The work on the ARTS modeling framework has been extended to include more details of the platform. This has been done in order to target two different types of platforms: MPSoC particularly for multimedia applications, and wireless sensor networks. On the application side, DTU and Linköping University have started a cooperation aimed at extending ARTS to be able to simulate distributed embedded systems for automotive applications.

The cooperation between DTU and Linkoping is done entirely within ARTIST2. The extensions related to multimedia applications, including the setup and experimentation wich a wireless multimedia terminal is contributed ARTIST2. The work done on extending the ARTS modeling framework to support modelling of wireless sensor networks has been done within the Hogthrob project, which is one of the main sources of fundings for the system modelling infrastructure activity.

Formal Modeling - Response Time Analysis (TU Braunschweig)
months 1-6
The aim has been to consider remote memory accesses in worst-case response times. In our extended task model, multiple remote transactions during the task’s execution are taken into account. This extension allows the straightforward modelling of many applications and increases the applicability of formal analysis methods to many real-world architectures containing shared memory.
The task model extension that allows to include the effect of remote memory accesses on worst-case response time analysis is entirely contributed by ARTIST2.

Formal Modeling - Sensitivity Analysis (TU Braunschweig)
months 1-6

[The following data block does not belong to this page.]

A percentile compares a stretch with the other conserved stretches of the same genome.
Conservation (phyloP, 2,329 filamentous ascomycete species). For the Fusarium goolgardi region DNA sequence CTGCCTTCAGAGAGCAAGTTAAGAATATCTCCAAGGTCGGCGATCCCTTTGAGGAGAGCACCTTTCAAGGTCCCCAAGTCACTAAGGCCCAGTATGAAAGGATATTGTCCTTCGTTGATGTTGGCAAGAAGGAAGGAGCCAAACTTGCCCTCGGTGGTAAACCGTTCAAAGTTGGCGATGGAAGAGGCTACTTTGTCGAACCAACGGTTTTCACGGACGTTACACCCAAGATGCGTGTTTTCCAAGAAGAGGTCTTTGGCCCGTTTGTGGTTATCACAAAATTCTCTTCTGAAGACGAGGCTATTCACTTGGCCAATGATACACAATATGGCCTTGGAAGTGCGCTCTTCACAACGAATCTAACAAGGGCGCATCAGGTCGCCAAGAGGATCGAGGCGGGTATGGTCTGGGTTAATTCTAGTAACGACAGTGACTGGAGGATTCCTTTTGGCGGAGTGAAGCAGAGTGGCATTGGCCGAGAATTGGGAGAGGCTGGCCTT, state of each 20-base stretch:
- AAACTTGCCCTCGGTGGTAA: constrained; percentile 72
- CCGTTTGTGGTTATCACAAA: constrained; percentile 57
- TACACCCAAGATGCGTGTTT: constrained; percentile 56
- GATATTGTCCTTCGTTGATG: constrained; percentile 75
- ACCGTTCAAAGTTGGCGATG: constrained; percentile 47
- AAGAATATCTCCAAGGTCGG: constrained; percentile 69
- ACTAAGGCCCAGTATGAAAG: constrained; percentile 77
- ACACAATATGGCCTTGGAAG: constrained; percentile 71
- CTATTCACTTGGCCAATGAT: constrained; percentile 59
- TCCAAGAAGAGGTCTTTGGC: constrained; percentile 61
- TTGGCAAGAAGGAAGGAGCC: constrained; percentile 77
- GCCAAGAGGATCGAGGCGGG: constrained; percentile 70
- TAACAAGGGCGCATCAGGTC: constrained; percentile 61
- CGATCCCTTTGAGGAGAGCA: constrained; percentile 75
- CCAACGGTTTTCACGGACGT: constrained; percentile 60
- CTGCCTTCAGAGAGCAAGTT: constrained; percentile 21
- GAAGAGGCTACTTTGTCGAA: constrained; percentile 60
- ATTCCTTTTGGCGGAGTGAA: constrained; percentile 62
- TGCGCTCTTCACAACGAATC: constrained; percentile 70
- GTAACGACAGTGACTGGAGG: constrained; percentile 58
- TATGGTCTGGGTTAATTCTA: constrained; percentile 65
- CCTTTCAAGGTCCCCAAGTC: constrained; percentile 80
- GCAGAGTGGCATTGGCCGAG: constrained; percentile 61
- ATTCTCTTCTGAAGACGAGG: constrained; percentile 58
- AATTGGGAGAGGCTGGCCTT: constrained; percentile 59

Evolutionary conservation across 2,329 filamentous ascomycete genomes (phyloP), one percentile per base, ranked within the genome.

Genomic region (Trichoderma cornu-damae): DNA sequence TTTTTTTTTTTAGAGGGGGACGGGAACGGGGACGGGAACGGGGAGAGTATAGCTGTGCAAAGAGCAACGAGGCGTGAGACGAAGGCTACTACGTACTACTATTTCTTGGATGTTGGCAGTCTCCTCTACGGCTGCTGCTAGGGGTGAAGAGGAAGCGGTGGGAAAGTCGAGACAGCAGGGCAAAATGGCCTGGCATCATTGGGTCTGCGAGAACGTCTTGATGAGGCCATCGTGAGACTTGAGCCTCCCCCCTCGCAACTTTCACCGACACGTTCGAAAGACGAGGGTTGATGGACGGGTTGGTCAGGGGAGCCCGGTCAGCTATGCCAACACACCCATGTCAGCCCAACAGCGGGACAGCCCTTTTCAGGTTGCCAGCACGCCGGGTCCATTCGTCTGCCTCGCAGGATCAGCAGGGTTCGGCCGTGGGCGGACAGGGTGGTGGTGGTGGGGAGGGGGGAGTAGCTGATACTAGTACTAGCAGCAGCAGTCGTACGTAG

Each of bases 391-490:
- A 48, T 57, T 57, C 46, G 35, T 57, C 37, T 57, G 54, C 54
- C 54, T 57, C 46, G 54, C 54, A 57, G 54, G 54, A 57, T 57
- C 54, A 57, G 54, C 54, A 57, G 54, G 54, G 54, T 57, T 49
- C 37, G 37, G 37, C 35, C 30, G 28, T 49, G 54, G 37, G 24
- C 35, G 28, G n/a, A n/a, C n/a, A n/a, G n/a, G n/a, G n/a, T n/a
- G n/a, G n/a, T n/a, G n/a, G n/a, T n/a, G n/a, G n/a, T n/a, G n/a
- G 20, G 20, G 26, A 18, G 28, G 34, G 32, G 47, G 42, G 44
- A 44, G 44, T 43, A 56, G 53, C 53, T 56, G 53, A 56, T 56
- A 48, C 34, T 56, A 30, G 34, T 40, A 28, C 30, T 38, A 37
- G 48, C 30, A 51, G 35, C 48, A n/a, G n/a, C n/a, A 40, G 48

Sensitivity analysis and flexibility optimization is used to reduce the design risk of critical components and increase design robustness. Sensitivity analysis allows the system designer to evaluate the flexibility of a given system, and thus to quickly assess the system-level impact of changes in performance properties of individual hardware and software components. If for example, the integration of a supplied IP component into the system in its original configuration results in a non-working system, the designer can easily determine if the reconfiguration of the system is possible so that all system constraints are satisfied.
The Artist2 contribution to sensitivity analysis is the formal framework to define sensitivity and robustness measures which can then be used in design space exploration and robustness optimization.

Formal Modeling - Modelling Power Consumption with SymTA/S (TU Braunschweig)
months 7-12
Recently the SymTA/S tool was extended in cooperation with Prof. Sharon Hu, University of Notre Dame, USA, to model and analyse the power consumption of complex heterogeneous embedded systems. Power aspects represent, besides performance issues, a critical problem during implementation and integration of complex systems. Currently we are working on power optimization techniques (heuristic and stochastic) based on the developed power models.
SymTA/S existed prior to ARTIST2. The work on extending the basic model of SymTA/S to handle power consumption which has been done in a cooperation between TU Braunschweig and University of Notre Dame is contributed by ARTIST2.

Formal Modeling - Integration (TU Braunschweig, ETHZ)
months 7-12